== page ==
Inside Opinion

What's on the minds of Tacoma News Tribune editorial writers

NOTICE: Inside Opinion has moved.

With the launch of our new website, we've moved Inside Opinion.
Visit the new section.

Pierce County inspections: No sense in looking back

Post by Kim Bradford on April 2, 2009 at 7:44 pm with 5 Comments »
April 2, 2009 7:44 pm

This editorial will appear in Friday’s print edition.



The new assessor-treasurer seems to want to cement his indictment of his predecessor, but there is nothing more to be gained.



Shame on Ken Madsen, Pierce County’s former assessor-treasurer, for not doing the property inspections required of his office. Double shame on him for lying to the state about it.


Now that that’s out of the way, can the county’s new assessor-treasurer focus his attention on the business at hand? Dale Washam, in office just three months, risks getting derailed in a bullheaded pursuit of an already vanquished foe.


To say Washam doesn’t like Madsen would be an understatement. After losing two elections to Madsen, Washam tried to get him thrown out of office. That effort failed, but Washam won in the end.


In a surprise upset last November, Washam beat out three more qualified candidates for Madsen’s open position. Then he promptly produced evidence of what he had been alleging for years: that Madsen allowed his office to skip physical inspections of county properties required by state law.


Vindication tastes good, and Washam apparently wants a couple more helpings.



He’s condemning a county audit report that confirms the property inspections should have been done, but also downplays the harm caused.


As is the case with much that Washam says, he’s right up to a point.


Someone who built an addition onto their house without a building permit was likely to pay less than he should have owed. In many cases, those taxes don’t just go uncollected; the burden is shunted to other taxpayers whose properties are fairly assessed. The effect may come down to pennies, but it’s real.


So far, so good. But Washam’s also requested the state auditor and attorney general "commence a full investigation, as to any violations of state law, as it pertains to the 228,140 physical inspections for the years 2001, 2002, 2003, 2004, 2005, 2006, 2007 and 2008 that were never done."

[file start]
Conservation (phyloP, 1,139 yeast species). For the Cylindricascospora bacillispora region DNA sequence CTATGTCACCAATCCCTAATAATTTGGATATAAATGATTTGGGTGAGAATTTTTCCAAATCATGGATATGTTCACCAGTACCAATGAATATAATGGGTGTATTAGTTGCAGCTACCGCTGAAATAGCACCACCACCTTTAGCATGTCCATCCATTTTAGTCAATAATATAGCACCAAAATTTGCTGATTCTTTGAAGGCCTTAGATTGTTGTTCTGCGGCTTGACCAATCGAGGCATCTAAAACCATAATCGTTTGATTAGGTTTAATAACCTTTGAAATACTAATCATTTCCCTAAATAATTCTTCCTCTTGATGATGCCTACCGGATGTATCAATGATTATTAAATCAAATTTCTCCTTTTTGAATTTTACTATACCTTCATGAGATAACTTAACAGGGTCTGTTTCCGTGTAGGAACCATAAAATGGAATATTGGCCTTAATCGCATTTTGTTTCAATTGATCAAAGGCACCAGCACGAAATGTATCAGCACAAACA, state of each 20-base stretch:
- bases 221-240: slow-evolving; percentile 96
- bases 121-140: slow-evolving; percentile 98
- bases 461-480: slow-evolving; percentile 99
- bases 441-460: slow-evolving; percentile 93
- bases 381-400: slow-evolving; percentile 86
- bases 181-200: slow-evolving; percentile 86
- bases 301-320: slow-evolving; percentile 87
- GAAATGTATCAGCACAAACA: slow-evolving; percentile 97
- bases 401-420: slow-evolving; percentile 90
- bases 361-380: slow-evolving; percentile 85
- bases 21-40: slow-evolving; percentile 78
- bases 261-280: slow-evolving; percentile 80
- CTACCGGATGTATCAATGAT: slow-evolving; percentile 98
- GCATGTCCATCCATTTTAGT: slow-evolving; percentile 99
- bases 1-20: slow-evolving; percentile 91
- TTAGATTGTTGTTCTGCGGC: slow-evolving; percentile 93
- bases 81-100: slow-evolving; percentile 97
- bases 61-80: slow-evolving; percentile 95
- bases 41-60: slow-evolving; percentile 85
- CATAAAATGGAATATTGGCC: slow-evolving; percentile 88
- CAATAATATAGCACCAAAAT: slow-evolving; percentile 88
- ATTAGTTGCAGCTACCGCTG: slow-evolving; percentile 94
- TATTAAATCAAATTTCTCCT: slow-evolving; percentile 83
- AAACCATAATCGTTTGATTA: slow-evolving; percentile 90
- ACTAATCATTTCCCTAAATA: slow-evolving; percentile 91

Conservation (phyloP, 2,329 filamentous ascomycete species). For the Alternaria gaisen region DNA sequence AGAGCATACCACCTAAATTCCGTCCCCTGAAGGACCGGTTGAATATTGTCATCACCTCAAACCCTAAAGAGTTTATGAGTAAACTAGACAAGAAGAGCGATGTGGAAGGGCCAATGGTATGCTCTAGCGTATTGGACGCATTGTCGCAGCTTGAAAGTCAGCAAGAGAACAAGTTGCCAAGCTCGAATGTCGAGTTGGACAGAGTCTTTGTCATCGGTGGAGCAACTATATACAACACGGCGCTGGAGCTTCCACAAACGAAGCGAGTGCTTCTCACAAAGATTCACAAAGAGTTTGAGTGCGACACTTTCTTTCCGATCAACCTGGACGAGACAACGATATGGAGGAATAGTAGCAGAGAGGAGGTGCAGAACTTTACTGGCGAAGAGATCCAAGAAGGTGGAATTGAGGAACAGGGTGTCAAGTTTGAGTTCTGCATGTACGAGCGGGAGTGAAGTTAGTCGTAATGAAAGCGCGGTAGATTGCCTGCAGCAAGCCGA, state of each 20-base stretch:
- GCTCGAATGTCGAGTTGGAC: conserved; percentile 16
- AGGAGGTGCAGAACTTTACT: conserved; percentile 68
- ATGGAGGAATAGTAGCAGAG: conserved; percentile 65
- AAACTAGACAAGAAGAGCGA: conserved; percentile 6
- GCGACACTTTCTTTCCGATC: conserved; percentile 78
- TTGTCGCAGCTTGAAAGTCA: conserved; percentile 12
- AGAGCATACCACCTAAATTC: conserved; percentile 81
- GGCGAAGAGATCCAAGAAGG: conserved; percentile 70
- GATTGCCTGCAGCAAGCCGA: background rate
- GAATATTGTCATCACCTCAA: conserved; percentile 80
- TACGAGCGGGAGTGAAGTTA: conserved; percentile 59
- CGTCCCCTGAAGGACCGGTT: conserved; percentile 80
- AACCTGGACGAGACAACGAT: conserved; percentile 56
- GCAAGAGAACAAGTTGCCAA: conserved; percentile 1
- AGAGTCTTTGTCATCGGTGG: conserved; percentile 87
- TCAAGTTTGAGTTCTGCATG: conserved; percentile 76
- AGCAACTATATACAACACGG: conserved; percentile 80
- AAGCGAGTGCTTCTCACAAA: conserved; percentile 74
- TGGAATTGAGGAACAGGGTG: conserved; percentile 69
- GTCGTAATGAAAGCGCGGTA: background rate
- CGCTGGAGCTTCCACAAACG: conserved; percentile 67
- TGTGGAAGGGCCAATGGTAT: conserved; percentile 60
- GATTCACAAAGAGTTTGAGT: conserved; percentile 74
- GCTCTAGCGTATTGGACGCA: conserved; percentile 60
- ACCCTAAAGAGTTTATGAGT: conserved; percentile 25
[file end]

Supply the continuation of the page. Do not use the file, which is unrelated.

To what end? No one is disputing that the property inspections should have been done. But the only remedy is to conduct inspections from here on out. The county’s prosecuting attorney’s office says there is no legal authority for an assessor to change past property values.


Washam successfully used property inspections to make a case that his office should be spared the size of budget cuts facing other county departments. What more could he want, other than to prove once and for all that Ken Madsen was an inept assessor-treasurer, as Washam has long contended.


What’s the point? Madsen has left public office. The skipped property inspections are a stain on his record, but not punishable offenses.


Washam has more important things to work on. His appraisers have, if not the highest, some of the highest workloads in the state. And his office, while it might have spared the worse of the budget ax, will have to absorb a $150,000 cut.


Washam should leave well enough alone and concentrate on running the present-day assessor-treasurer’s office.


He may find that being successful is, as they say, the best revenge.

Categories:
What's coming
Leave a comment Comments → 5
  1. But, what if you, and the rest of us, are wrong about Mr. Washam? What if it’s not about vindictiveness, but about what’s RIGHT? If the neighbor down the street built onto his house, thus increasing it’s value and isn’t paying the taxes on it, then who is? You and me, that’s who. The inspections should have been done and were not done according to State law. Why isn’t Mr. Madsen being brought to bear for his crimes? Why is Washam being dragged trough the mud and called vindictive instead of being recognized for doing the job the right way?